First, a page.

Legislative Assembly for the ACT: 2022 Week 02 Hansard (Thursday, 24 March 2022) . . Page.. 621 ..
(e) the release of a series of eLearning modules designed to support public servants undertaking procurement;
(f) Introduction to Procurement—released on 13 May 2021;
(g) ACT Government Probity in Procurement—released on 25 June 2021;
(h) Aboriginal and Torres Strait Islander Procurement Policy—released on 11 October 2021;
(i) launching the ACT Government Procurement Capability Framework to support the professional development of procurement professionals across the ACT Government; and
(j) establishing a Procurement Community of Practice to support procurement capability uplift and sharing of better practice knowledge; and
(3) acknowledges that:
(a) a significant amount of new and improved procurement policy and frameworks, guidance material, training, professional development and procurement capability building initiatives have been developed and implemented recently across the ACT Government; and
(b) the ACT Government enters into over 1000 notifiable contracts each year. An audit of all procurement processes would entail a disproportionate investment of time, staffing resources and associated costs, while pre-empting results of ongoing inquiries.”.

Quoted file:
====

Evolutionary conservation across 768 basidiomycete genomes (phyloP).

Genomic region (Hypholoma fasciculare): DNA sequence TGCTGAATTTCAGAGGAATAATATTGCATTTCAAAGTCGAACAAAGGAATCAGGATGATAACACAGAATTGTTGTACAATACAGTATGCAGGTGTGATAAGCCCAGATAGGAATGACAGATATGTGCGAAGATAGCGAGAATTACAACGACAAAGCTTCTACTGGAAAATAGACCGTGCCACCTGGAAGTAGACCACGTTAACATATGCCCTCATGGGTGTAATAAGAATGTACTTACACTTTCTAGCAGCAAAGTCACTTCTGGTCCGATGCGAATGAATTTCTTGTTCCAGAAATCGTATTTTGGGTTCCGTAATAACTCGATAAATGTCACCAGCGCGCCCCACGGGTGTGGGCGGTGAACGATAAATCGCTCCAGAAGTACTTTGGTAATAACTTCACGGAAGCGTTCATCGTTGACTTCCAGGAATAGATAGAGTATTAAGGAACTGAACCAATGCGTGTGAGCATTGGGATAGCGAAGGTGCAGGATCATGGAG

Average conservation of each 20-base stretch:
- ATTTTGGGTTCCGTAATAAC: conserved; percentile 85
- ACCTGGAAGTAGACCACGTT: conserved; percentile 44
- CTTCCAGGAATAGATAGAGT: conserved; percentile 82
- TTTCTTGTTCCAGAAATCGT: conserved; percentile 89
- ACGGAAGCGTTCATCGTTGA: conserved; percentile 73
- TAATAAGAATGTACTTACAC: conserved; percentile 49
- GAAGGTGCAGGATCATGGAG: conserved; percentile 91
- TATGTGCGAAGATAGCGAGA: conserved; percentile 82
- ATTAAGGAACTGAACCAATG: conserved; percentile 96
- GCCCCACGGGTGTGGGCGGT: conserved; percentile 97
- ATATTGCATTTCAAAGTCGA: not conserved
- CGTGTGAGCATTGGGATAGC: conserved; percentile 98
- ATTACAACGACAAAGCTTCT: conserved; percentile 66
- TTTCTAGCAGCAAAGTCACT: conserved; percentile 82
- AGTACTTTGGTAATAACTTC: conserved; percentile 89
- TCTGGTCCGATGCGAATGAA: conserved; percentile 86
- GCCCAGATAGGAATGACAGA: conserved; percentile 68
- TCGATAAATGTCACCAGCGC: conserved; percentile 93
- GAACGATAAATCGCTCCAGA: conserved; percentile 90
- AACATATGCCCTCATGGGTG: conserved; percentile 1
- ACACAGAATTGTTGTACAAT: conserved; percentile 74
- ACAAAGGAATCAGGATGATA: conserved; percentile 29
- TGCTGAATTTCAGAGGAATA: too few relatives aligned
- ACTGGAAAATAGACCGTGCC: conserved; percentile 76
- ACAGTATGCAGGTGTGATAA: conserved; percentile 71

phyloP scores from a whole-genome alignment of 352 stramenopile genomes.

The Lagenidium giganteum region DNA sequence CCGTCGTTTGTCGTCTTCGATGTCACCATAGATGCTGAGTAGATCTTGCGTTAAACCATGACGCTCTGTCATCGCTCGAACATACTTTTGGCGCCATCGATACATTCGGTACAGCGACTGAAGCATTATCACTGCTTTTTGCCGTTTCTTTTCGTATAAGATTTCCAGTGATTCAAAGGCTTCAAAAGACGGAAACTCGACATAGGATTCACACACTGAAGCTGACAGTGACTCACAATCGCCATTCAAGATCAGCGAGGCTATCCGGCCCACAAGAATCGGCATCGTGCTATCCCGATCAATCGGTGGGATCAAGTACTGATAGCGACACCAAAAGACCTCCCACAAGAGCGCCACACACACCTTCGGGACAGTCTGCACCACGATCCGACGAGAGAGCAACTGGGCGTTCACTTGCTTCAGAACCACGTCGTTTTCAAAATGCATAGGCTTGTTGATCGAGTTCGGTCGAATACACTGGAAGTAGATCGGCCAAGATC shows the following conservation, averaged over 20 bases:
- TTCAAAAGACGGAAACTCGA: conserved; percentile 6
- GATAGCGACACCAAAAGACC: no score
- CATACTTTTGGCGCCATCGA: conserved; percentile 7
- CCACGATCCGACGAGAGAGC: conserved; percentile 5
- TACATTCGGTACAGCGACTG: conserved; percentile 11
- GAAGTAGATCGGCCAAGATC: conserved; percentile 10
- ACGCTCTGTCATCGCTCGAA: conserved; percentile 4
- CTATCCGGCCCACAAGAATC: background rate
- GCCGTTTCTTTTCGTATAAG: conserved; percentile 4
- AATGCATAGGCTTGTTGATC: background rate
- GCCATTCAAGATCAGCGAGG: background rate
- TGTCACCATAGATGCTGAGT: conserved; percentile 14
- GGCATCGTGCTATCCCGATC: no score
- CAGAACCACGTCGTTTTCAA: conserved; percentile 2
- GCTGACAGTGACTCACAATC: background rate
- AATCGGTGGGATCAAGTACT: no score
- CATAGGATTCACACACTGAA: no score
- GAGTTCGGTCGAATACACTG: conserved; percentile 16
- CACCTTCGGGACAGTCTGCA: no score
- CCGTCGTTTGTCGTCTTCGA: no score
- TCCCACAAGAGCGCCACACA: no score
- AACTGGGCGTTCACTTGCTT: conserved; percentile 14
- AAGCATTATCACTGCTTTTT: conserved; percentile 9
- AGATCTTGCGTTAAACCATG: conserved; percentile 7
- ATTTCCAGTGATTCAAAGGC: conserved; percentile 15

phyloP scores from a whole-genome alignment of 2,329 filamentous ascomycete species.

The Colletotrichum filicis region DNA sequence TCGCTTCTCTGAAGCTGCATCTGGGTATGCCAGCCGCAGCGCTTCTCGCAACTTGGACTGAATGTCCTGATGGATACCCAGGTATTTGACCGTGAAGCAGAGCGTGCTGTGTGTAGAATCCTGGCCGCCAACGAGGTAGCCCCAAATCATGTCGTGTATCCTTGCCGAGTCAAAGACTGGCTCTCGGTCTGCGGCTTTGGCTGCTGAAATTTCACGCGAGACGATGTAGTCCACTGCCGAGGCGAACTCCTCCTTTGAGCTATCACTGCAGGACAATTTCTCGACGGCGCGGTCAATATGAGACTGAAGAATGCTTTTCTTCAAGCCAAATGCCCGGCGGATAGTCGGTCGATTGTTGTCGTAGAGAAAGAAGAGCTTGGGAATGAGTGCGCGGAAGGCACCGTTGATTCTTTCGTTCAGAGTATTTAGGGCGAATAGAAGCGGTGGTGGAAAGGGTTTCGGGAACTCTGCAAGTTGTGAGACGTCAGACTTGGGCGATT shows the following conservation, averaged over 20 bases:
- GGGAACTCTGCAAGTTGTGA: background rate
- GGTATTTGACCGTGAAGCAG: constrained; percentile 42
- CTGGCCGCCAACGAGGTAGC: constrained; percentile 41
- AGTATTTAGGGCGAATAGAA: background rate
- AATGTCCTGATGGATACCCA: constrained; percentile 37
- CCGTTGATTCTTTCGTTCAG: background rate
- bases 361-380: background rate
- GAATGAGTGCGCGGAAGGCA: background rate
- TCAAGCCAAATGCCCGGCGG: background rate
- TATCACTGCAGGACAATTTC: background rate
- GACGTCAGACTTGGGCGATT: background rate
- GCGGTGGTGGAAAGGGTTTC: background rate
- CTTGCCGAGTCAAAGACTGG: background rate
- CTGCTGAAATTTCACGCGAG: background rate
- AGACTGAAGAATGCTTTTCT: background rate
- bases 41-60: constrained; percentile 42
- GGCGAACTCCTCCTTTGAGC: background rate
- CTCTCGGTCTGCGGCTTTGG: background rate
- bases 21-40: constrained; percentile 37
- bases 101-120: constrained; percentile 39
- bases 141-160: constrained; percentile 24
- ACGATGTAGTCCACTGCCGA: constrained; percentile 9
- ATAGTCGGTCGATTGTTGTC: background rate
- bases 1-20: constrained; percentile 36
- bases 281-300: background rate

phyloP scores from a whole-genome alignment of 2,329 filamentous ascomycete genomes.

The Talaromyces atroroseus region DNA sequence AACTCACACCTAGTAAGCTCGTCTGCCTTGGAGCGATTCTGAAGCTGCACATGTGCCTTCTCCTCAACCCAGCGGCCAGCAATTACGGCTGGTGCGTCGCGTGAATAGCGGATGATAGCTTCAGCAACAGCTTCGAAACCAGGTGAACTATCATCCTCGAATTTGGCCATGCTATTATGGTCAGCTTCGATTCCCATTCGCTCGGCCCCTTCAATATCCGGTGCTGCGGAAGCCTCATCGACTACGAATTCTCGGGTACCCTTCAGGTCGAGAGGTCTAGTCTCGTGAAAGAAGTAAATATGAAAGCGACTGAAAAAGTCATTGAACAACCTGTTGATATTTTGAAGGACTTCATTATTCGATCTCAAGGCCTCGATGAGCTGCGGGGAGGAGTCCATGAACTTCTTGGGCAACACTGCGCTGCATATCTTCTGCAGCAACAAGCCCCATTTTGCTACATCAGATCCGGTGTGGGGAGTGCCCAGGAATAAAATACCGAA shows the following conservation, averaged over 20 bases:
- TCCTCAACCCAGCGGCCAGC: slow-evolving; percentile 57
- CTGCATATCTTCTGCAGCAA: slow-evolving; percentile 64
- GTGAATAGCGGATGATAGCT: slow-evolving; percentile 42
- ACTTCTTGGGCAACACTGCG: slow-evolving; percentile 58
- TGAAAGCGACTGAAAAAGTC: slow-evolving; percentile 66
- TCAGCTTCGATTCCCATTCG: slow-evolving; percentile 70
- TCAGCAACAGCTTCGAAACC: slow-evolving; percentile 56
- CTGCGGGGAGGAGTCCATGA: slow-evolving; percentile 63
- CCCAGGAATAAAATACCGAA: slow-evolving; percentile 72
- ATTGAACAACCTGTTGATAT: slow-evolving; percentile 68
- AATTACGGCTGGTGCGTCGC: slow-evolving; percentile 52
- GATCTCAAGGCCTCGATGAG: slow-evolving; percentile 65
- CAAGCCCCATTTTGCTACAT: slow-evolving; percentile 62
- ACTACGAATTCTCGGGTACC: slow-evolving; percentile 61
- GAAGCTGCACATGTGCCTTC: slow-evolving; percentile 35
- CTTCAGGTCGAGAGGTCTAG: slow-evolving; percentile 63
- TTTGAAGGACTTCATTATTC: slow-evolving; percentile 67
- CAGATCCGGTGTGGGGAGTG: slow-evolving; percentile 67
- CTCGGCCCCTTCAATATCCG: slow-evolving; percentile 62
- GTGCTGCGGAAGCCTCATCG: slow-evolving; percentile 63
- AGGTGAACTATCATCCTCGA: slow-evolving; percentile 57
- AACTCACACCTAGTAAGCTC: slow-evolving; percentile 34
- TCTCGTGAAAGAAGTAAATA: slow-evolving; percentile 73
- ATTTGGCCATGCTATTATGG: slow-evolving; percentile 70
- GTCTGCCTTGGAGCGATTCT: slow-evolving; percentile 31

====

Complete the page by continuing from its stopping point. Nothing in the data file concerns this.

MR BRADDOCK (Yerrabi) (3.44): Government procurement and regulatory decisions must have a high degree of integrity and transparency. ACT government procurement decisions are an important way to support the local and regional economy but also to promote environmental and social responsibility. It is important and vital that these processes are fair and transparent, with well-resourced, independent oversight.
It is important to acknowledge that the Auditor-General’s report raised significant concerns about the procurement process for the Campbell Primary School modernisation project. The Auditor-General concluded that the procurement process lacked probity. Problems outlined in this instance by the Auditor-General raise questions about other procurement processes.
Following this report, the Integrity Commissioner urged members of the public with any information or suspicions about procurement to present that information to them. I support this call and say that if anyone has such information, please come forward with it. This is exactly why the Greens campaigned for years to get an Integrity Commission—to identify, investigate and root out corruption and to ensure that we can have confidence in our public institutions and organisations. If only we had such an ICAC at the federal level.
It is vital for our democracy that we have legislated integrity and oversight agencies that are free from outside influence, and that we resource them well and let them do their jobs and follow their processes. When they find a problem, it means that they are